Bitcoin & Co .: No tightening of taxes for crypto investors

Bitcoin representation

Those who have virtual currencies for at least a year do not have to pay tax on profits.

(Photo: Reuters)

Frankfurt There is good news for investors in the midst of the cryptocurrency crash: Investors who use their virtual currency occasionally no longer have to fear tax disadvantages. This may be the case, for example, if you lend them out to generate additional income. Such is an instruction to the tax authorities, which the Federal Ministry of Finance (BMF) published last week. The instructions apply immediately to all outstanding tax returns.

Crypto-investments are completely tax-free in Germany after one year. Anyone who exchanges their virtual currency for other coins before the end of the year, gets them paid out or buys goods or services from them must pay tax on their profits in the meantime – at their personal income tax rate. That is between 14 and 45 percent.

The only exception: the sum of the profits from all private sales transactions is less than 600 euros. This also includes income from gold, other currencies or art.

However, a draft of the current letter, which was published about a year ago, contained a restriction on the tax exemption: the draft included that additional revenue from coins before the end of the year would extend their retention period to ten years.

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This should apply, for example, if an investor lends her bitcoins and earns interest in the form of new coins (“lending”). Another option would have been to bet. The investor’s coins are randomly selected to validate transactions from other crypto investors. The owner also receives additional coins (“rewards”) as a reward.

Favorable regulation for private investors

At the time, there was an outcry in the crypto industry. Investors should choose between tax exemption and returns in the future, criticized Kai Kuljurgis, founder of the investment crypto platform Coindex from Bielefeld, for example. The exchange operators, but also tax experts and associations appealed to BMF for a more investor-friendly practice. With success.


In the last letter, the deadline extension is deleted again. Investors and operators are similarly relieved. “This clear regulation, which is beneficial to private investors, is extremely important for the crypto market in Germany and will be an accelerator for further innovative lending / investment opportunities for private investors,” praises Ralf Oetting, founder and CEO of crypto exchange Justtrade. This strengthens cryptocurrencies as a form of investment.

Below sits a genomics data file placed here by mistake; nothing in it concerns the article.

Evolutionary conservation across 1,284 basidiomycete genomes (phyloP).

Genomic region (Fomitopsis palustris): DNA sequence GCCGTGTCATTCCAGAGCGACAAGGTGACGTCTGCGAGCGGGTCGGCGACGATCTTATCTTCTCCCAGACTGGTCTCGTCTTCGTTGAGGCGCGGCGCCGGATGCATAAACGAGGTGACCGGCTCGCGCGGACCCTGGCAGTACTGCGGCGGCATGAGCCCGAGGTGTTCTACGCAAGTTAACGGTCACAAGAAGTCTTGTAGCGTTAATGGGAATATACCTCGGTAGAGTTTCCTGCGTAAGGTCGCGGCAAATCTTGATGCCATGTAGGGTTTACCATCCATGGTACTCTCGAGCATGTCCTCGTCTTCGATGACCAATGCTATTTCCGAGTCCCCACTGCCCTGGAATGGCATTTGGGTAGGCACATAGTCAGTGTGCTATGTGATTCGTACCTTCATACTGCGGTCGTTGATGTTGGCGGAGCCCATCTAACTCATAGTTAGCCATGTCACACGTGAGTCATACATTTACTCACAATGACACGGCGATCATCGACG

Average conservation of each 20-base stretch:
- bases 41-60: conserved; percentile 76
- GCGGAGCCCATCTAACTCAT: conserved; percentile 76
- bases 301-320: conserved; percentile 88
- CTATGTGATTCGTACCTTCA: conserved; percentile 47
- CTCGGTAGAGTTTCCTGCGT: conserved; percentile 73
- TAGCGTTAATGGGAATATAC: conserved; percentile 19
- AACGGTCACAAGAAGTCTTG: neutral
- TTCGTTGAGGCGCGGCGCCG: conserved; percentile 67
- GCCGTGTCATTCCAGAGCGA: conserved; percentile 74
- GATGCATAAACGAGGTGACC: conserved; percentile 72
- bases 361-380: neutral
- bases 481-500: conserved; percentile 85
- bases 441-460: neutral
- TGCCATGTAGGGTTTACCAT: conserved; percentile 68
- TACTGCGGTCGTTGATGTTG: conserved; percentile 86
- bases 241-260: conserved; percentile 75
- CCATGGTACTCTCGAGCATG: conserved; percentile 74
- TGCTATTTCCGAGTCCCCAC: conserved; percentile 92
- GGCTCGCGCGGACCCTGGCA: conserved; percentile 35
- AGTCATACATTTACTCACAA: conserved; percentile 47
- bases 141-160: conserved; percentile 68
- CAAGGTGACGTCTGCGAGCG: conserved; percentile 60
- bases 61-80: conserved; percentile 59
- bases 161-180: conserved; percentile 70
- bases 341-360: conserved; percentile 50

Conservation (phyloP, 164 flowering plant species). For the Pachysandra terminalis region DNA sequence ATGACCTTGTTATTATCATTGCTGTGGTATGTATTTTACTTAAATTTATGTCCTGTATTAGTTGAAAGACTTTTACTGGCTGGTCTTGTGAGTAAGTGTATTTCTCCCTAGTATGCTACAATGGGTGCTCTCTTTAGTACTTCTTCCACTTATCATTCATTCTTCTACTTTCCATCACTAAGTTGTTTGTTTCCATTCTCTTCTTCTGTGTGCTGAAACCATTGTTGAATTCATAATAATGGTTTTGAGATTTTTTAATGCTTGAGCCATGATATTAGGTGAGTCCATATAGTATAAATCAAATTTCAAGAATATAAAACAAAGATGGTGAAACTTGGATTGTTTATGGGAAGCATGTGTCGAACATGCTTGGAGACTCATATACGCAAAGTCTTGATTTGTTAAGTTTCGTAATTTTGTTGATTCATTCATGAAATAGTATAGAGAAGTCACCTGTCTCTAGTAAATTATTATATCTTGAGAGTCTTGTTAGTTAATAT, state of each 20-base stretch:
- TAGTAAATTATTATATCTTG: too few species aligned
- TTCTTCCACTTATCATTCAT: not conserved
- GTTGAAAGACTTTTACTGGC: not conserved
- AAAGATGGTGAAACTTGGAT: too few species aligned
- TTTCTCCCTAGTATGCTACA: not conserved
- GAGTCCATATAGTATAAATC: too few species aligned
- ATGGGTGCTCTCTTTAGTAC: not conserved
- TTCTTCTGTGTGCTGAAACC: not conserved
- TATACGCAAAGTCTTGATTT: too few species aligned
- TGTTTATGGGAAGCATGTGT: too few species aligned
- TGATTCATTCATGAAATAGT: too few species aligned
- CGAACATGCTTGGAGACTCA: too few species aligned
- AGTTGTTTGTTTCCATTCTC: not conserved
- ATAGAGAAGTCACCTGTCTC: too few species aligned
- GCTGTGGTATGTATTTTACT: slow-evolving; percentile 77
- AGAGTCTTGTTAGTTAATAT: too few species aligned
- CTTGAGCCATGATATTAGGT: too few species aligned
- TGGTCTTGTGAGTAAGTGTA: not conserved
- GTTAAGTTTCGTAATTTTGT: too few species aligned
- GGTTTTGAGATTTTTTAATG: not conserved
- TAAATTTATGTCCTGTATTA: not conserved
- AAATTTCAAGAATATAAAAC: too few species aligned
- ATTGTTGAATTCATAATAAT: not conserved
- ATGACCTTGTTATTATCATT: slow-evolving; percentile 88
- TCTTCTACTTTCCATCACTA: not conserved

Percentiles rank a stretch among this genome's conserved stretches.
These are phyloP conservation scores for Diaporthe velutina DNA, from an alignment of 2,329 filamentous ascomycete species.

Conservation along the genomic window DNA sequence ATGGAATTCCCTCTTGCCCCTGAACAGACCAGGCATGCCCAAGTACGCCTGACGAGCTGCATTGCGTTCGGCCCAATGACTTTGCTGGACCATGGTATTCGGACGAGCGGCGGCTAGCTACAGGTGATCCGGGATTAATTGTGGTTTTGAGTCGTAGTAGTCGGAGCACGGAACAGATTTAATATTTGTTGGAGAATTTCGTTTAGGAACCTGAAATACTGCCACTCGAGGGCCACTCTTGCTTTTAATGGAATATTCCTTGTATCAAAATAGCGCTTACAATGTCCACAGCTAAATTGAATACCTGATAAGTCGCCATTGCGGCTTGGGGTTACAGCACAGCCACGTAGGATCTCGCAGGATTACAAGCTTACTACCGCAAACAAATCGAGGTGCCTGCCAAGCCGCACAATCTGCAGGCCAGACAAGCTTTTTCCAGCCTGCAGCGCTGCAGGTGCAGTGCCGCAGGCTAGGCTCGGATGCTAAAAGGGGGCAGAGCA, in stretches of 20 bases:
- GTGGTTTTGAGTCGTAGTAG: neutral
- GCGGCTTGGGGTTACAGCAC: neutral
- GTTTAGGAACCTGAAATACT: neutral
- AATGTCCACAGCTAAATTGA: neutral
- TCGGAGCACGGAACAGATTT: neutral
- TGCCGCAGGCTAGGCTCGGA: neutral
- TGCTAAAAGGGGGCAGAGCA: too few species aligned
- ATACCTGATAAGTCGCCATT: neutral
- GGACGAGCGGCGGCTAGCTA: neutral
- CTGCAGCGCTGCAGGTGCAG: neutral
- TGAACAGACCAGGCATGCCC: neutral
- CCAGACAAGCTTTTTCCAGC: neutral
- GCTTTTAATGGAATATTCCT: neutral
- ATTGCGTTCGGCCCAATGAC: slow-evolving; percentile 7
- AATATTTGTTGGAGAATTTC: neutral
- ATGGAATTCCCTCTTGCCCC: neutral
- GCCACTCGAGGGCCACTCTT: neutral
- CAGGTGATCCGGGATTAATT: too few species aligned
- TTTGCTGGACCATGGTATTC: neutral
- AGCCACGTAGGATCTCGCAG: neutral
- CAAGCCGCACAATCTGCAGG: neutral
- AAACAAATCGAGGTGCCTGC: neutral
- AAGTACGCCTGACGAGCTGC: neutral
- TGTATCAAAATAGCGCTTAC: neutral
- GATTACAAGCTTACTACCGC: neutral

The letter contains further simplifications. Because especially when investors buy new coins at shorter intervals, it is difficult to determine the right taxation. If coins have been purchased several times, the so-called FIFO method – “first in, first out” is usually used. This means that the coins that were bought first must first be removed from the wallet, ie from the digital wallet.

Tax experts warn that careful documentation of the individual purchase dates and prices, the retention period and the sales data is extremely important. This is the only way in which income can be taxed properly or a tax exemption can be proved before the tax office.

assessment is made easier

What is new in the letter is that in addition to the FIFO method, it will also be permitted to use the average method in the future. The profit is determined on the basis of the average price, eg of all purchased bitcoins. This right to choose even applies per. currency and wallet. “If the two calculations are relatively different, it is doubtful to what extent this can be presented well and understandably in the reporting,” warns Pekuna’s CEO Werner Hoffmann. The Berlin company supports customers in the tax processing of their crypto transactions.

It is now easier to determine the respective purchase and sale price. The draft still talked about the “average value of three exchanges”, ie. three crypto exchanges, but the course of a trading platform or a provider like Coinmarketcap is now accepted.

BMF also distinguishes between private and commercial crypto investors. This primarily affects those involved in the creation of new coins and the validation of crypto transactions. Anyone who makes computing power available here will always be considered a commercial investor in the future. Investors must therefore set up a company and then pay trade, corporation and sales taxes accordingly.

More: “This is the Lehman moment of the crypto industry” – this is how it continues after the Terra crash

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